well i have lots of info to give here, well i really only have a small amount and quick to the point, take your logs to a sawyer, sell the chainsaws and mills, well keep one saw for that needed tree that will come down in the yard, but everything else, save your back…and save your time…use the time to do actual woodwork….the work that it all takes is young mans work…and that is all i have, noy what you wanted to hear…..but its all free, so if its not wanted, then just chuck it in the not wanted file, matt cramona loves to cut his lumber for just the odd and end project, how far away is he from you tom…he can sell you all the wood you need…, its all one price…check him out.
save your back…and save your time…use the time to do actual woodwork….the work that it all takes is young mans work…

- grizzman
What Grizz says!
Would love to see you thoughts, but I fear grizzman is right-save your time for actual woodworking and it's a young man's game. This business of aging is not for the weak or faint of heart.
Justin, Grizz,John, Doug,John,Andre,

Thanks for your very wise advice! I know cutting wood with a chainsaw can be dangerous, so I am starting with small logs. I have the chains, blades, moving tools and protective Kevlar clothing. I have watched the videos and read some books, as I don't have a mentor. I have been thinking about this for as long as I have been on LJ's maybe longer.

I even bought a winch that has been on the shelf in my shop that is going into service in this "bucket list" project.

I'm learning a lot about chainsaws, the weight of the saw and steel mill together, as well as stacking and sticking, checking, etc.

I probably am not up to the task at this point, and I may fail to "get some wood I cut," which is my goal here.

After which I will have some tuned up ready to go chainmill tools for Ebay or Craigs List

Thanks for your advice! "It's my Chainsaw Madness" LOL!

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You may want ti think about a bigger saw if you do much milling, I have a few 80cc saws and wouldn't want to use them for much milling. Most of the guys on AS with chain mills seem to be running in the 100cc + range (660/880 stihl or the 395/3120 husqvarnas)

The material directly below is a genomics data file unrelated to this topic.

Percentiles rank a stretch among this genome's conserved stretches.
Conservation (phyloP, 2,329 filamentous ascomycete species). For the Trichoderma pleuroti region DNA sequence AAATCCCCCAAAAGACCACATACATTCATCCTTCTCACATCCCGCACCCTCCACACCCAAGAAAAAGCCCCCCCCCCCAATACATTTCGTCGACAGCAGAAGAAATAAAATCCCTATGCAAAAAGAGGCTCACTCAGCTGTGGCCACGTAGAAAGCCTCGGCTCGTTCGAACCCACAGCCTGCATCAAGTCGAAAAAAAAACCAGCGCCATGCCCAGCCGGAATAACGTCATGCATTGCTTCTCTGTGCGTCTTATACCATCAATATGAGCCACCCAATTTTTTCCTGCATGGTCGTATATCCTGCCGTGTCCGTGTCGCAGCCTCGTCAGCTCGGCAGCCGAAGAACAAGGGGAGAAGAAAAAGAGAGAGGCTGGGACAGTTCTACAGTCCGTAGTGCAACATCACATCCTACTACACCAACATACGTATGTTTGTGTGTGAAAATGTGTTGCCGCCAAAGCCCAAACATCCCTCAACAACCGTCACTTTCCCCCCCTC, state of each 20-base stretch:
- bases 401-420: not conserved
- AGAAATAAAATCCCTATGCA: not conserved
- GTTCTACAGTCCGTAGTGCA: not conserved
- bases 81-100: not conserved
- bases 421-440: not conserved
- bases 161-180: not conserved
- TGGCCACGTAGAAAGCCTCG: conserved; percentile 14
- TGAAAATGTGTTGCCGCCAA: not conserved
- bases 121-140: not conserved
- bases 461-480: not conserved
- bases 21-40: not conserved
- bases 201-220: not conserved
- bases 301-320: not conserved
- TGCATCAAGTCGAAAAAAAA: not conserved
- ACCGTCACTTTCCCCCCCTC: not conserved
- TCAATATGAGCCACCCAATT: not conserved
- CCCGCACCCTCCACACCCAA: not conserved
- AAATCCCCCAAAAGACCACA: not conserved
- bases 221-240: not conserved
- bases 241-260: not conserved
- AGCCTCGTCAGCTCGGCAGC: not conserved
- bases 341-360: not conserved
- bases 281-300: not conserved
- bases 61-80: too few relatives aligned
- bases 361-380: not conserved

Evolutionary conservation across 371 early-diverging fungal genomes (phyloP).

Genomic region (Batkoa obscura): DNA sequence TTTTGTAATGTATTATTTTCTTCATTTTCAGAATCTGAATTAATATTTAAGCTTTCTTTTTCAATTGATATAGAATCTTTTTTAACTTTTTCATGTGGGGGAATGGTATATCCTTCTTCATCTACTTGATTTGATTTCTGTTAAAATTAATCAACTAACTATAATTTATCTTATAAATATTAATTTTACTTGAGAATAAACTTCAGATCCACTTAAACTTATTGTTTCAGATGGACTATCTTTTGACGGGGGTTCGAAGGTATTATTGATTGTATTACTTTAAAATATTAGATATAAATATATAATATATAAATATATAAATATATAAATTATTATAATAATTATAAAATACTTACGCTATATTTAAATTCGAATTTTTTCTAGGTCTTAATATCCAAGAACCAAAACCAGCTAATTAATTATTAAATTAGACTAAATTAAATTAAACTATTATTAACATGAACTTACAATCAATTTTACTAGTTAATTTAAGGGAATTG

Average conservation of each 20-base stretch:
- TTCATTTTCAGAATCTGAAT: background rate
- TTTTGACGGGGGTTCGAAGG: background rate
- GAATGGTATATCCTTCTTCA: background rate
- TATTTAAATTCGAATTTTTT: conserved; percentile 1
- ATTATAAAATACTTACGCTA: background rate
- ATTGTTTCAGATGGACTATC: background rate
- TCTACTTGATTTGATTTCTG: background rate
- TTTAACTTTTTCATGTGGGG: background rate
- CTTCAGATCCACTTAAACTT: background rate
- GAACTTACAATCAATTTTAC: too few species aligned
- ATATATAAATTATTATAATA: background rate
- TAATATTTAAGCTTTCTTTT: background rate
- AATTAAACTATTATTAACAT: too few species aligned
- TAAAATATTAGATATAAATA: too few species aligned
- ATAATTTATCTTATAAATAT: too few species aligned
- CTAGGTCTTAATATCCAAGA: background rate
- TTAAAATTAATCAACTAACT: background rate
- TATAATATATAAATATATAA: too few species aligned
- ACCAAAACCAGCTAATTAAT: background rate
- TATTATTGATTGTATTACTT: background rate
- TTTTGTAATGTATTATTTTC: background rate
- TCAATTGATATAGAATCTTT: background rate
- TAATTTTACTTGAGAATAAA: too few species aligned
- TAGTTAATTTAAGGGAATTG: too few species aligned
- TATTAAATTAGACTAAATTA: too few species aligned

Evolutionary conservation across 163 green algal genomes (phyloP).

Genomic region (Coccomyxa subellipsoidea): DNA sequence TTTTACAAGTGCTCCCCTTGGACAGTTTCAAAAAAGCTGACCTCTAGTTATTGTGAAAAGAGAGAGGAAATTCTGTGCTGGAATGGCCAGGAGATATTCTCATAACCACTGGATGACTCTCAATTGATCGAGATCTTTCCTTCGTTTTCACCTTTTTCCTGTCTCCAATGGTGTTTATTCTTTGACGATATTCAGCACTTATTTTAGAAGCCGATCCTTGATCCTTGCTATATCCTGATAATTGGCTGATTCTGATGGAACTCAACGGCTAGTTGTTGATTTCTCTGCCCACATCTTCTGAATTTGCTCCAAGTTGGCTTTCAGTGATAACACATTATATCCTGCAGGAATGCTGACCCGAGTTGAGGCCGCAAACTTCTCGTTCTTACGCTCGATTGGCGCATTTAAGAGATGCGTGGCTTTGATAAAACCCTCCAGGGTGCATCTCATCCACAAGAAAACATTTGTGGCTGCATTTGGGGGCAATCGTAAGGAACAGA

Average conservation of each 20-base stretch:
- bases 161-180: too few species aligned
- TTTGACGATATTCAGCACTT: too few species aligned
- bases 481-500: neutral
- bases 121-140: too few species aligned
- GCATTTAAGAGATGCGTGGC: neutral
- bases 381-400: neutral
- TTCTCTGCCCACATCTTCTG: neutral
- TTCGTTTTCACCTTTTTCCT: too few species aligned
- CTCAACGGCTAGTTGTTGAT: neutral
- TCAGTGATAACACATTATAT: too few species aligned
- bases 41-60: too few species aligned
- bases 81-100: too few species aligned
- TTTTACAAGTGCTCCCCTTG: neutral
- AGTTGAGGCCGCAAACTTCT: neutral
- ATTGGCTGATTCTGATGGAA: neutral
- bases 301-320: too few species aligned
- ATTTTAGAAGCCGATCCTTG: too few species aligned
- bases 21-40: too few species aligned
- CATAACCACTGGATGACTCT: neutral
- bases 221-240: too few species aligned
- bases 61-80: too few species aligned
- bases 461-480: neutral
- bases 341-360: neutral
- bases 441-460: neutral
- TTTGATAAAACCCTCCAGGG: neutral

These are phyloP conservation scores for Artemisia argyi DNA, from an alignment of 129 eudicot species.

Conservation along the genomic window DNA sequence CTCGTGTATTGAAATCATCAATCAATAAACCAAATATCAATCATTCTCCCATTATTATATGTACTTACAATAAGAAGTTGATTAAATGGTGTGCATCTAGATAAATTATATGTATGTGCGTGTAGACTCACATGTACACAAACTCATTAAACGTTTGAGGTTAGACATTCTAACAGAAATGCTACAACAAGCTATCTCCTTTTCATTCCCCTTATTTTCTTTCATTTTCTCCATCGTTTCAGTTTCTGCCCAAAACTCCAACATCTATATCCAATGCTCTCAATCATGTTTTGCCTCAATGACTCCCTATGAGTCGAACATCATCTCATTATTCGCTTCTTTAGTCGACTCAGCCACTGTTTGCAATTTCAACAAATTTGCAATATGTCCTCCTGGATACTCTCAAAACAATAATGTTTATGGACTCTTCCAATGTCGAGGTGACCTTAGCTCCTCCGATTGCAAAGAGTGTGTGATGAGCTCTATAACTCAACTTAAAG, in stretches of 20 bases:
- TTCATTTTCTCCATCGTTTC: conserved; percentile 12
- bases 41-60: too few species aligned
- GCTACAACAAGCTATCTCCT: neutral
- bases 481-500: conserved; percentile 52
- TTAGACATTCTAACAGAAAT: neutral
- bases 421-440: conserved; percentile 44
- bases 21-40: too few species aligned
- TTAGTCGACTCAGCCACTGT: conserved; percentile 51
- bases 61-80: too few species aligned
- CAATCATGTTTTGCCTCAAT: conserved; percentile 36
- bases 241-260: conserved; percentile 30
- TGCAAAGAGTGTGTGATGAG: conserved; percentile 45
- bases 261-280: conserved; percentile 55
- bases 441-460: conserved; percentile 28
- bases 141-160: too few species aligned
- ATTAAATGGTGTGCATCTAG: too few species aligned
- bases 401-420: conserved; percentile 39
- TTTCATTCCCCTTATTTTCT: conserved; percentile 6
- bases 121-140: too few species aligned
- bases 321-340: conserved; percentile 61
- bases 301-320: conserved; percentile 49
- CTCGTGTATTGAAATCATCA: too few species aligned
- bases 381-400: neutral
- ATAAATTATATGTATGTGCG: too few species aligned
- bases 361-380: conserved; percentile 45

Tugboater78,HerbC,BigBlockYeti, Tomsteve,Ohiomike,Monte,

Your information is something I will keep in mind. I'm not into volume at this point, and I'm not sure(at all) how far I can go. Getting Old sucks! LOL! I may not even get to do something with what I harvest, if anything, but I'm going to try to "swim up river," as my new mentor Thomas Hucker has advised.

I also have a metal detector to at least prevent metal from dulling the blades, but that also depends on depth of cut.

I want to thank everyone for their input!


If I could handle or afford a bigger saw I'd probably be buying those big slabs. LOL I do understand I have minimum power,and depth in my cut, but I do know my limits.

Thanks for the suggestion.

As the smart folks said "It's a younger mans game!"
HI Tom,

I have never used a chainsaw mill, but I sure like your title: Chain Saw Madness!

It is maddening! I actually started to cut a small walnut log and now I realize my chain is really dull and I don't have another for my short blade. Grrrr!

Thanks for checking it out.

It is maddening! I actually started to cut a small walnut log and now I realize my chain is really dull and I don t have another for my short blade. Grrrr!

Thanks for checking it out.

- DocSavage45
I have a cordless Dremel that I use to to resharpen the chains but seems the chain stays pretty sharp cutting wet wood!

Thanks! The small log is from a branch cut off of one of my walnut trees. I ran a metal checker over it to not have a nail surprise. This is with my smaller saw and 20 inch power match bar. Not sure about tension binding the cut or if the chain does a cross cut. The bar that came with the saw uses a different length chain of which i have two new chisel chains.

I purchased a ripping chain to have a standard of comparison, and I have two sets of file sharpening files and sets I will be trying out this evening when it gets cooler.

Eventually I will blog the misadventure.